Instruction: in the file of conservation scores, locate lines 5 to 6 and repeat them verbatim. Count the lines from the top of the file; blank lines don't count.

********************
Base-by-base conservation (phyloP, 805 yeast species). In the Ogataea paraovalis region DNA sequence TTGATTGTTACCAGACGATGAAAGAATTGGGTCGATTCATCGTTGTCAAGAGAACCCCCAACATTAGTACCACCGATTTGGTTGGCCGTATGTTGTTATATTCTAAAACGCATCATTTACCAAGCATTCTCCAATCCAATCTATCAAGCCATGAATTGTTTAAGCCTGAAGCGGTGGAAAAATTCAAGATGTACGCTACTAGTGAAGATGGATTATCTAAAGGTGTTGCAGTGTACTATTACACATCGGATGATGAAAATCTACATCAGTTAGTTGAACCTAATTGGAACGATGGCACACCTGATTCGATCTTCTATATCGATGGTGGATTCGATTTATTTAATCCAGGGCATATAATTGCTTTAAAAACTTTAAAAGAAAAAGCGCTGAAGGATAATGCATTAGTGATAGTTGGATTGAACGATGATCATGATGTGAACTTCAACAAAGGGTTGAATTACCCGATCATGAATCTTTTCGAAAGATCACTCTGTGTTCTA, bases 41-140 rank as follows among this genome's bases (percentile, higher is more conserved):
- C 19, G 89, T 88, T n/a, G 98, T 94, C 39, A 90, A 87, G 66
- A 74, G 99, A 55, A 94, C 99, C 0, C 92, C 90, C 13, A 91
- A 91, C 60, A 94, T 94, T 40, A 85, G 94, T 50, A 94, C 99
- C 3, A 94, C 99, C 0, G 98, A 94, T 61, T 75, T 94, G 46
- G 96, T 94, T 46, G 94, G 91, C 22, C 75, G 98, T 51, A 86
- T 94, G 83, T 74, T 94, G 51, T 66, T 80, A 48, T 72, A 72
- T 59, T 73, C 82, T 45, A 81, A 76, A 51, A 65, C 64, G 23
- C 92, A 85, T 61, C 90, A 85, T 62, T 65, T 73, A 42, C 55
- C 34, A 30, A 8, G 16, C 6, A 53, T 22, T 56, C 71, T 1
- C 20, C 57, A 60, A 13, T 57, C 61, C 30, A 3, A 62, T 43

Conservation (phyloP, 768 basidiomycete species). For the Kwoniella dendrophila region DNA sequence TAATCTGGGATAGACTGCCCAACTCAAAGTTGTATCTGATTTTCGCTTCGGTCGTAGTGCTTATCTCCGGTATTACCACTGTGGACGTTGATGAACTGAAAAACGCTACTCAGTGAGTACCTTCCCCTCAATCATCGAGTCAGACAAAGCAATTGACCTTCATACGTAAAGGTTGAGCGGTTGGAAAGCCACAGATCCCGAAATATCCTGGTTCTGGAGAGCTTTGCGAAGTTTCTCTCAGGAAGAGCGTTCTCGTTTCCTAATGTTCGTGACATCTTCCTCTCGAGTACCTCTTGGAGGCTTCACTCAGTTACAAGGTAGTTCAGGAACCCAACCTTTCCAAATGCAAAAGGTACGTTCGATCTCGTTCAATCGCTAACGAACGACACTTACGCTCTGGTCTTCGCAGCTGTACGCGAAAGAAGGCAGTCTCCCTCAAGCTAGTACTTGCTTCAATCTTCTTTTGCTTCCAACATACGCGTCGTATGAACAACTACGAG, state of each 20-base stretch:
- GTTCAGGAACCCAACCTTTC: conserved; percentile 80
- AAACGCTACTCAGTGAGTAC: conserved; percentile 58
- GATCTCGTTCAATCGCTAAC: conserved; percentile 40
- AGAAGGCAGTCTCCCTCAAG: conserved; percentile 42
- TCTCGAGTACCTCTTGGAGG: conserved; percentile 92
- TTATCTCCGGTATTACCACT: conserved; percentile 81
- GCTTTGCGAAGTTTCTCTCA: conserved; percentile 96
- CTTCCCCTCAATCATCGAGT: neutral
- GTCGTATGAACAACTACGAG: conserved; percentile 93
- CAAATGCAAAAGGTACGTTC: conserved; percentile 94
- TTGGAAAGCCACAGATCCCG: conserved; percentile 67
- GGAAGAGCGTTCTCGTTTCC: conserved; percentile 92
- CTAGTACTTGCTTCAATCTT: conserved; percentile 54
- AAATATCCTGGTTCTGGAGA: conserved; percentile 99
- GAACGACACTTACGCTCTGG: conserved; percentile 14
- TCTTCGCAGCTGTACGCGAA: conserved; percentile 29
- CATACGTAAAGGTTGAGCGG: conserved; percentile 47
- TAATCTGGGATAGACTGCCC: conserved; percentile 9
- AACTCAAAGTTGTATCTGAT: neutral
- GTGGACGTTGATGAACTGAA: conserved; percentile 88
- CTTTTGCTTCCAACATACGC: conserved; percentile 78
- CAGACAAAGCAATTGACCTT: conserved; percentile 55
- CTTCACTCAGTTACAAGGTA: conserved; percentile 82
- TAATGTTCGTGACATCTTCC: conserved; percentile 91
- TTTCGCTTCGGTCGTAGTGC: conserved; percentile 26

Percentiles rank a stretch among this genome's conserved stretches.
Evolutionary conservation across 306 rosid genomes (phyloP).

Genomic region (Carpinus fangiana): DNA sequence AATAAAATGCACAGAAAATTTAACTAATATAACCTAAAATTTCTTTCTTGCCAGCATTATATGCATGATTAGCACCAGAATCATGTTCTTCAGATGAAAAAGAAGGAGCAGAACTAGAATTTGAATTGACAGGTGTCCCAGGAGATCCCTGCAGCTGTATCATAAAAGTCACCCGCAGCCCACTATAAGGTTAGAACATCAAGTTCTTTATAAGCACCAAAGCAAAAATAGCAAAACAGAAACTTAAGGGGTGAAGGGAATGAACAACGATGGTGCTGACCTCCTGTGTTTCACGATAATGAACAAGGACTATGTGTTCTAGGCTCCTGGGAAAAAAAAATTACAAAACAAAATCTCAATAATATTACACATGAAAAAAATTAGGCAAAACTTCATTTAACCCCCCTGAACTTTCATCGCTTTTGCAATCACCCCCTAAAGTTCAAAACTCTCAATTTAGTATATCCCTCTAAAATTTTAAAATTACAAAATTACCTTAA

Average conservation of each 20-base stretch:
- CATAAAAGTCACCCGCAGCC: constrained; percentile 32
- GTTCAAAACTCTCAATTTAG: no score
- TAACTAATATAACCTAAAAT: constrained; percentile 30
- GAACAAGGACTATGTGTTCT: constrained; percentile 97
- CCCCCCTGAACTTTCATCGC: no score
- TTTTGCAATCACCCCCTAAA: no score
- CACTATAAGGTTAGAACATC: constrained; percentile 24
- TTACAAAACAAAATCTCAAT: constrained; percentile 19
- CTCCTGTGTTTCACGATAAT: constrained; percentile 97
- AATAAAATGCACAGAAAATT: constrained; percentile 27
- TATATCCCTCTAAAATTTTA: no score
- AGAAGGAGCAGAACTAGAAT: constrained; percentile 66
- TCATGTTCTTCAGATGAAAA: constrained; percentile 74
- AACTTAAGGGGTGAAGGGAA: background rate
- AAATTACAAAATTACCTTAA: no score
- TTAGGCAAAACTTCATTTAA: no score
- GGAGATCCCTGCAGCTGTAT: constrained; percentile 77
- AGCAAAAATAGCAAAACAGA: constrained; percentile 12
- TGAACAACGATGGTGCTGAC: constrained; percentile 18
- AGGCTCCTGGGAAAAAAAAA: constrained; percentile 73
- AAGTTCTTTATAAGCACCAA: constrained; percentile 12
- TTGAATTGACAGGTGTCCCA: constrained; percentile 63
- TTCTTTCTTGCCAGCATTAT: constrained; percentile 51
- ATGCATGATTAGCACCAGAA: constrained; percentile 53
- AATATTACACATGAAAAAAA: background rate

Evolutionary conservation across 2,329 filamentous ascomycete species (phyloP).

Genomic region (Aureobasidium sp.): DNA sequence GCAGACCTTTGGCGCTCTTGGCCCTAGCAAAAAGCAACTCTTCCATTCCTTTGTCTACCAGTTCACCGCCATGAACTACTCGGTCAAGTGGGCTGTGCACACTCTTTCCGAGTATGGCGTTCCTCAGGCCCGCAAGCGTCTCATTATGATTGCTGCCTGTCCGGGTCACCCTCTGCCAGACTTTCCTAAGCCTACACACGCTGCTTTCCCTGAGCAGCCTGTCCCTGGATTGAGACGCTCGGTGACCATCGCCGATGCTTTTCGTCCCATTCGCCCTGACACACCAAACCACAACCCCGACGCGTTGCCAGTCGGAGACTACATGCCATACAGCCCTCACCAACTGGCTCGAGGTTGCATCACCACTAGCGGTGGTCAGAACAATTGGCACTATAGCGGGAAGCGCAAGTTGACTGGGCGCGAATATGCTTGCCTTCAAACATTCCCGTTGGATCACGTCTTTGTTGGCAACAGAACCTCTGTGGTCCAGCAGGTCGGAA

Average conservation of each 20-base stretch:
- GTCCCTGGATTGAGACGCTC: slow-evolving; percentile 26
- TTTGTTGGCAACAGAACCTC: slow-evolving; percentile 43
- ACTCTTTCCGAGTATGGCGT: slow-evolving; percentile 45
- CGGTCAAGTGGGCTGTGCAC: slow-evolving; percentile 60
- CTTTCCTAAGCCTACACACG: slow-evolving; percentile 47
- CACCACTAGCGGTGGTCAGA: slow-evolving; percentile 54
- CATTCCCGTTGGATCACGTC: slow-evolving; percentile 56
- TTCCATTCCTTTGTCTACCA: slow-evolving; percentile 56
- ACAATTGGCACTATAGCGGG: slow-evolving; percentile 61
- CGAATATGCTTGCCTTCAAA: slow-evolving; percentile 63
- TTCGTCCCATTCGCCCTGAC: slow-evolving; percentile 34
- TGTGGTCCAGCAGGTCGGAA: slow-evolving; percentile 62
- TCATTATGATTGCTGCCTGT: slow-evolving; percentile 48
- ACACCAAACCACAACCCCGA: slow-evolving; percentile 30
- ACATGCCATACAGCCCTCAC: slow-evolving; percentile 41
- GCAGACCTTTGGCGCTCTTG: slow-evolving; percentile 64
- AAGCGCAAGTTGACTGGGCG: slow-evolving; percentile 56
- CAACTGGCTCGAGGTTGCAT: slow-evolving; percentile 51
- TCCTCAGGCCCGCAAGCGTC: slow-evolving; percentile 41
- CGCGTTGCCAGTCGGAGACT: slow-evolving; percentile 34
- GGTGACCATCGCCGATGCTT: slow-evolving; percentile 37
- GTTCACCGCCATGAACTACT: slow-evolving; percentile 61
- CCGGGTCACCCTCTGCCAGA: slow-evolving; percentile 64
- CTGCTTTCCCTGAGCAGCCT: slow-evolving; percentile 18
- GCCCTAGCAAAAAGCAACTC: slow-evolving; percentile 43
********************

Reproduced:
- C 3, A 94, C 99, C 0, G 98, A 94, T 61, T 75, T 94, G 46
- G 96, T 94, T 46, G 94, G 91, C 22, C 75, G 98, T 51, A 86